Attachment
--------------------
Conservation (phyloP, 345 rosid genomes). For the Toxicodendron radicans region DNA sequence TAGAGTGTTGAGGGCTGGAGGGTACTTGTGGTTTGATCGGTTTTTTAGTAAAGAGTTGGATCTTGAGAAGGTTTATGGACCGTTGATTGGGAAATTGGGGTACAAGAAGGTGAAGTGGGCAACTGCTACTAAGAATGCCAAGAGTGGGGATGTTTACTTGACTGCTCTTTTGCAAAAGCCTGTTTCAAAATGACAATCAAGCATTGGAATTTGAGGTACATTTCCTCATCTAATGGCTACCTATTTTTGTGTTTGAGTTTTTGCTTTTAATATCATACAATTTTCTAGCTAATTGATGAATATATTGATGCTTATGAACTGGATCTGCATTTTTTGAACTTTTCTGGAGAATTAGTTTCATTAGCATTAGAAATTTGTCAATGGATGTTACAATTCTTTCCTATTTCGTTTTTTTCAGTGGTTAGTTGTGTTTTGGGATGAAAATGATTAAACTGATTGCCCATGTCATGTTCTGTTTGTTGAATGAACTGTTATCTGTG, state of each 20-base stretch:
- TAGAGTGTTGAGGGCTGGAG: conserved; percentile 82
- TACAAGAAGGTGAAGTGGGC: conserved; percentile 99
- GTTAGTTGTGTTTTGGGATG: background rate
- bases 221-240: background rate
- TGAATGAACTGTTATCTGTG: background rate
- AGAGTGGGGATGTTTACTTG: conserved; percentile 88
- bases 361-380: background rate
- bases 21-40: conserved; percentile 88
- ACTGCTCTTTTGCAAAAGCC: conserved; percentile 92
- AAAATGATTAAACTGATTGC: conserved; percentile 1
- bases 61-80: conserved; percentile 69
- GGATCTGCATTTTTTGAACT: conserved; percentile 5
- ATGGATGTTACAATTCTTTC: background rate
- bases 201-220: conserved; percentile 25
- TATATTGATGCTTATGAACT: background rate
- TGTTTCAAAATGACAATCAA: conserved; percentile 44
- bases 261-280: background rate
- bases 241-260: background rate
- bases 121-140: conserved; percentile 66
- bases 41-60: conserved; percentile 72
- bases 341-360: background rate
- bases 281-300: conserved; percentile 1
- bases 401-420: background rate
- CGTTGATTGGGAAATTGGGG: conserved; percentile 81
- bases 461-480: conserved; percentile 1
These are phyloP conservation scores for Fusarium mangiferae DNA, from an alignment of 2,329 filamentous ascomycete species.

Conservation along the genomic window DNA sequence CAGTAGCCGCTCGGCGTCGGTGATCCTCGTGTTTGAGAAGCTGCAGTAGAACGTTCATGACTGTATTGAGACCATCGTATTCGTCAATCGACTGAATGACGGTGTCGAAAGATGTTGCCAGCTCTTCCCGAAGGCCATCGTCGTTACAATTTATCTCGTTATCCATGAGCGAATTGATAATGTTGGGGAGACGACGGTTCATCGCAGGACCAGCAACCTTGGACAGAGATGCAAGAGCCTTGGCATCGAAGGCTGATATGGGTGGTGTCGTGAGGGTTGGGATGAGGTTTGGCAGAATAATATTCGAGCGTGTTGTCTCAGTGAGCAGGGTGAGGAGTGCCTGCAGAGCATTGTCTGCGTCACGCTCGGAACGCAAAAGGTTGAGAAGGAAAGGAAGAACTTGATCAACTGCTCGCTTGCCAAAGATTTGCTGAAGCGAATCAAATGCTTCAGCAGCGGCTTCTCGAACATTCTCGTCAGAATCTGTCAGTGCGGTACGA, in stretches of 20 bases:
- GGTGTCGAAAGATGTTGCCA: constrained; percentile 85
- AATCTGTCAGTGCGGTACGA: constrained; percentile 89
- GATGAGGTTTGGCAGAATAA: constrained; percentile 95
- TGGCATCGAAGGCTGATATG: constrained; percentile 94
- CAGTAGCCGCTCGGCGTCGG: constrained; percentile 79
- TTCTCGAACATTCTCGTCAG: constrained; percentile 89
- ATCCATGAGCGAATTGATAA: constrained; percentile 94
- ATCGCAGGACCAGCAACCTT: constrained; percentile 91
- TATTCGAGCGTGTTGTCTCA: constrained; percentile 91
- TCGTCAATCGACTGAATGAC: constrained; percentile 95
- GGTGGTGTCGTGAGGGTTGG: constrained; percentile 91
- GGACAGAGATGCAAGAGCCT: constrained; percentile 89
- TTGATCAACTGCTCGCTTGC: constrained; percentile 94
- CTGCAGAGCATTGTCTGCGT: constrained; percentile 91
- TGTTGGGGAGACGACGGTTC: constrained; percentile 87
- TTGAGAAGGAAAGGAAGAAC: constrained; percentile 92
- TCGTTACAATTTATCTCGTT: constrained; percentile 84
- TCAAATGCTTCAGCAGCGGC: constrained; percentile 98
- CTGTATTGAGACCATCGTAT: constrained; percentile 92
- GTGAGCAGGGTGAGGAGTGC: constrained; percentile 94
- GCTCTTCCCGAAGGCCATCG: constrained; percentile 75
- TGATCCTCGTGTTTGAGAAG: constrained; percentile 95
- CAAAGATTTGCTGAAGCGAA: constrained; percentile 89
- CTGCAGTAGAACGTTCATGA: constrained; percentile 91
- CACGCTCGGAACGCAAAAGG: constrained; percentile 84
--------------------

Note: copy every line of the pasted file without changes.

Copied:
Conservation (phyloP, 345 rosid genomes). For the Toxicodendron radicans region DNA sequence TAGAGTGTTGAGGGCTGGAGGGTACTTGTGGTTTGATCGGTTTTTTAGTAAAGAGTTGGATCTTGAGAAGGTTTATGGACCGTTGATTGGGAAATTGGGGTACAAGAAGGTGAAGTGGGCAACTGCTACTAAGAATGCCAAGAGTGGGGATGTTTACTTGACTGCTCTTTTGCAAAAGCCTGTTTCAAAATGACAATCAAGCATTGGAATTTGAGGTACATTTCCTCATCTAATGGCTACCTATTTTTGTGTTTGAGTTTTTGCTTTTAATATCATACAATTTTCTAGCTAATTGATGAATATATTGATGCTTATGAACTGGATCTGCATTTTTTGAACTTTTCTGGAGAATTAGTTTCATTAGCATTAGAAATTTGTCAATGGATGTTACAATTCTTTCCTATTTCGTTTTTTTCAGTGGTTAGTTGTGTTTTGGGATGAAAATGATTAAACTGATTGCCCATGTCATGTTCTGTTTGTTGAATGAACTGTTATCTGTG, state of each 20-base stretch:
- TAGAGTGTTGAGGGCTGGAG: conserved; percentile 82
- TACAAGAAGGTGAAGTGGGC: conserved; percentile 99
- GTTAGTTGTGTTTTGGGATG: background rate
- bases 221-240: background rate
- TGAATGAACTGTTATCTGTG: background rate
- AGAGTGGGGATGTTTACTTG: conserved; percentile 88
- bases 361-380: background rate
- bases 21-40: conserved; percentile 88
- ACTGCTCTTTTGCAAAAGCC: conserved; percentile 92
- AAAATGATTAAACTGATTGC: conserved; percentile 1
- bases 61-80: conserved; percentile 69
- GGATCTGCATTTTTTGAACT: conserved; percentile 5
- ATGGATGTTACAATTCTTTC: background rate
- bases 201-220: conserved; percentile 25
- TATATTGATGCTTATGAACT: background rate
- TGTTTCAAAATGACAATCAA: conserved; percentile 44
- bases 261-280: background rate
- bases 241-260: background rate
- bases 121-140: conserved; percentile 66
- bases 41-60: conserved; percentile 72
- bases 341-360: background rate
- bases 281-300: conserved; percentile 1
- bases 401-420: background rate
- CGTTGATTGGGAAATTGGGG: conserved; percentile 81
- bases 461-480: conserved; percentile 1
These are phyloP conservation scores for Fusarium mangiferae DNA, from an alignment of 2,329 filamentous ascomycete species.

Conservation along the genomic window DNA sequence CAGTAGCCGCTCGGCGTCGGTGATCCTCGTGTTTGAGAAGCTGCAGTAGAACGTTCATGACTGTATTGAGACCATCGTATTCGTCAATCGACTGAATGACGGTGTCGAAAGATGTTGCCAGCTCTTCCCGAAGGCCATCGTCGTTACAATTTATCTCGTTATCCATGAGCGAATTGATAATGTTGGGGAGACGACGGTTCATCGCAGGACCAGCAACCTTGGACAGAGATGCAAGAGCCTTGGCATCGAAGGCTGATATGGGTGGTGTCGTGAGGGTTGGGATGAGGTTTGGCAGAATAATATTCGAGCGTGTTGTCTCAGTGAGCAGGGTGAGGAGTGCCTGCAGAGCATTGTCTGCGTCACGCTCGGAACGCAAAAGGTTGAGAAGGAAAGGAAGAACTTGATCAACTGCTCGCTTGCCAAAGATTTGCTGAAGCGAATCAAATGCTTCAGCAGCGGCTTCTCGAACATTCTCGTCAGAATCTGTCAGTGCGGTACGA, in stretches of 20 bases:
- GGTGTCGAAAGATGTTGCCA: constrained; percentile 85
- AATCTGTCAGTGCGGTACGA: constrained; percentile 89
- GATGAGGTTTGGCAGAATAA: constrained; percentile 95
- TGGCATCGAAGGCTGATATG: constrained; percentile 94
- CAGTAGCCGCTCGGCGTCGG: constrained; percentile 79
- TTCTCGAACATTCTCGTCAG: constrained; percentile 89
- ATCCATGAGCGAATTGATAA: constrained; percentile 94
- ATCGCAGGACCAGCAACCTT: constrained; percentile 91
- TATTCGAGCGTGTTGTCTCA: constrained; percentile 91
- TCGTCAATCGACTGAATGAC: constrained; percentile 95
- GGTGGTGTCGTGAGGGTTGG: constrained; percentile 91
- GGACAGAGATGCAAGAGCCT: constrained; percentile 89
- TTGATCAACTGCTCGCTTGC: constrained; percentile 94
- CTGCAGAGCATTGTCTGCGT: constrained; percentile 91
- TGTTGGGGAGACGACGGTTC: constrained; percentile 87
- TTGAGAAGGAAAGGAAGAAC: constrained; percentile 92
- TCGTTACAATTTATCTCGTT: constrained; percentile 84
- TCAAATGCTTCAGCAGCGGC: constrained; percentile 98
- CTGTATTGAGACCATCGTAT: constrained; percentile 92
- GTGAGCAGGGTGAGGAGTGC: constrained; percentile 94
- GCTCTTCCCGAAGGCCATCG: constrained; percentile 75
- TGATCCTCGTGTTTGAGAAG: constrained; percentile 95
- CAAAGATTTGCTGAAGCGAA: constrained; percentile 89
- CTGCAGTAGAACGTTCATGA: constrained; percentile 91
- CACGCTCGGAACGCAAAAGG: constrained; percentile 84